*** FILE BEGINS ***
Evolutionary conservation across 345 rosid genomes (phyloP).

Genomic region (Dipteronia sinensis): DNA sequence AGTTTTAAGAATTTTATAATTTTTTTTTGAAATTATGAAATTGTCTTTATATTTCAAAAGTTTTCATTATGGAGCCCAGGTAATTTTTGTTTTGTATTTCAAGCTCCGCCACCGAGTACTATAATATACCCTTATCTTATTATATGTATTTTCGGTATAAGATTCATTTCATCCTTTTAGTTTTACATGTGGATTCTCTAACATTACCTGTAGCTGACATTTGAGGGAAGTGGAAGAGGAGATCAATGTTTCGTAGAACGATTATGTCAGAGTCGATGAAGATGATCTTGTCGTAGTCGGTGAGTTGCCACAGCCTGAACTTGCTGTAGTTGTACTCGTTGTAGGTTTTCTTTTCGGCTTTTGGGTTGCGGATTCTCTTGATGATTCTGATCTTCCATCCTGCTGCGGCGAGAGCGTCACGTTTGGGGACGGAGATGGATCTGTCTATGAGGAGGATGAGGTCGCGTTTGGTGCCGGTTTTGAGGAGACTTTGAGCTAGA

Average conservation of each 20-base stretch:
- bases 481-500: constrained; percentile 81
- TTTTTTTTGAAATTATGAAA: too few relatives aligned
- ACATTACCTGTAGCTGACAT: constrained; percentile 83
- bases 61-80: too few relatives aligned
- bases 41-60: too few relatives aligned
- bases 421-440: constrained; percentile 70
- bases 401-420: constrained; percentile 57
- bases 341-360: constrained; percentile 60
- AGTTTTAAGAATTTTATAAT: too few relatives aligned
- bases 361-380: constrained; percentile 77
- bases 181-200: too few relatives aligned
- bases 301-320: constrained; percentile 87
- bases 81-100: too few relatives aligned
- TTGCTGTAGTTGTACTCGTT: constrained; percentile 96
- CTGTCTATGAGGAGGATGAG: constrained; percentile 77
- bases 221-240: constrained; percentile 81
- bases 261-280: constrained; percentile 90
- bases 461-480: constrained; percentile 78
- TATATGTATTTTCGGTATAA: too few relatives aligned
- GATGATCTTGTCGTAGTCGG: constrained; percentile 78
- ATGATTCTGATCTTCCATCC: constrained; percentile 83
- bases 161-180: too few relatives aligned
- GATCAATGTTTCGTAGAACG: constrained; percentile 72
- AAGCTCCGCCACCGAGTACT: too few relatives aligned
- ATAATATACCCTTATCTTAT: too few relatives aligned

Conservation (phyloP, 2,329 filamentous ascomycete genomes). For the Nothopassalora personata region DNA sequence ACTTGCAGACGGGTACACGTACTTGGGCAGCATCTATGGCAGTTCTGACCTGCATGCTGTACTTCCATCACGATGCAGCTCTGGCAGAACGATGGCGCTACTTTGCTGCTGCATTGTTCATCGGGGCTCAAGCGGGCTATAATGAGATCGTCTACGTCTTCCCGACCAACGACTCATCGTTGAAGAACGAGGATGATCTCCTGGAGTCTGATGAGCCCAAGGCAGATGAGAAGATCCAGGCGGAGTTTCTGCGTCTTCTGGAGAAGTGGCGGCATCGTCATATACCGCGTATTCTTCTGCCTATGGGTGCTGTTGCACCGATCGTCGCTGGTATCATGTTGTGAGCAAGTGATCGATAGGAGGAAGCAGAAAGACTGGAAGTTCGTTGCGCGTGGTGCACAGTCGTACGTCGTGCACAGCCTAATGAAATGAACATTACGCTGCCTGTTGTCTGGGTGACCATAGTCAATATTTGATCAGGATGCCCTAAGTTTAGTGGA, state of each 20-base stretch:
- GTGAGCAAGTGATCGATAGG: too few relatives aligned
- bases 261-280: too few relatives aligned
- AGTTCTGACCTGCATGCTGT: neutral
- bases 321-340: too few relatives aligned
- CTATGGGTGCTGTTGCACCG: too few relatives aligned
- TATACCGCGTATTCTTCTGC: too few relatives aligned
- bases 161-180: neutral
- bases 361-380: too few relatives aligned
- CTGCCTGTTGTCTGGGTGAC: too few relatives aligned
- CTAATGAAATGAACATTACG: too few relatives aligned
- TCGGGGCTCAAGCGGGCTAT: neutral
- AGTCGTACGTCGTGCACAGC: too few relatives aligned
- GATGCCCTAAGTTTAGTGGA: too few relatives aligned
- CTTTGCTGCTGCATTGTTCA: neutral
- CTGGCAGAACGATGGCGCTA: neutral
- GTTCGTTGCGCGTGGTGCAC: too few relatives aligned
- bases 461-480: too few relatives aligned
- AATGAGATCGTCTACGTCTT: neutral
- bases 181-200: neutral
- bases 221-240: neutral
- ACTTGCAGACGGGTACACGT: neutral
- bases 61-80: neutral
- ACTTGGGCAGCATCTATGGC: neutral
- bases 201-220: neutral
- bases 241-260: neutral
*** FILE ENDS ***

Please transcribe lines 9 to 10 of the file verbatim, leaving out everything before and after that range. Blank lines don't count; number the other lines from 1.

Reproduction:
- bases 421-440: constrained; percentile 70
- bases 401-420: constrained; percentile 57